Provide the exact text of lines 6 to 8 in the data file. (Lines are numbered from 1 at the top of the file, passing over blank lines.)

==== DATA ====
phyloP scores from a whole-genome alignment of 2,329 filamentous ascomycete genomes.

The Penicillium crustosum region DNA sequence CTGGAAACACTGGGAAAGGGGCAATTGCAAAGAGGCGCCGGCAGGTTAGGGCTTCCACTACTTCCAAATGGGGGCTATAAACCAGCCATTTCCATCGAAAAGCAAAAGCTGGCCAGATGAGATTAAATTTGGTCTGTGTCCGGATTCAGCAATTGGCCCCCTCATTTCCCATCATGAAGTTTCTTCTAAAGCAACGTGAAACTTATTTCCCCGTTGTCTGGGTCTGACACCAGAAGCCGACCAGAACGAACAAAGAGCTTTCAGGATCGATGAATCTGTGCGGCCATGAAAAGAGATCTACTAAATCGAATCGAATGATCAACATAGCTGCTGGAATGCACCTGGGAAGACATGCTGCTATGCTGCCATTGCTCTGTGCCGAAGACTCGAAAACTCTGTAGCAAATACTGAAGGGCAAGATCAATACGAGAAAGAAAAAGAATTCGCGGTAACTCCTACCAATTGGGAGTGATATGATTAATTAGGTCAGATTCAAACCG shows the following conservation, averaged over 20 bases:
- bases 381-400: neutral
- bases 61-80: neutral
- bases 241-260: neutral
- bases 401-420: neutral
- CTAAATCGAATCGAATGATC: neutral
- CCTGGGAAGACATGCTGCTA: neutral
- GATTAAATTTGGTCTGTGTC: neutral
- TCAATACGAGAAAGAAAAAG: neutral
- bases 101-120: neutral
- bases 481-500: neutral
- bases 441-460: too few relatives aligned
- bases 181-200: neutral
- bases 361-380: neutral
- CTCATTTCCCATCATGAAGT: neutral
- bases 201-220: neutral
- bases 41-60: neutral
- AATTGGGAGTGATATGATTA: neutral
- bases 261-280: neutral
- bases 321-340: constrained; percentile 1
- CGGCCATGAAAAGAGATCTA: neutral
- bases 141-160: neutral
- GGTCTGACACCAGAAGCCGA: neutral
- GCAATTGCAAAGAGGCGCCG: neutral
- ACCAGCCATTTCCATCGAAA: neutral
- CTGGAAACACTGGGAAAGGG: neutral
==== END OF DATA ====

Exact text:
- bases 401-420: neutral
- CTAAATCGAATCGAATGATC: neutral
- CCTGGGAAGACATGCTGCTA: neutral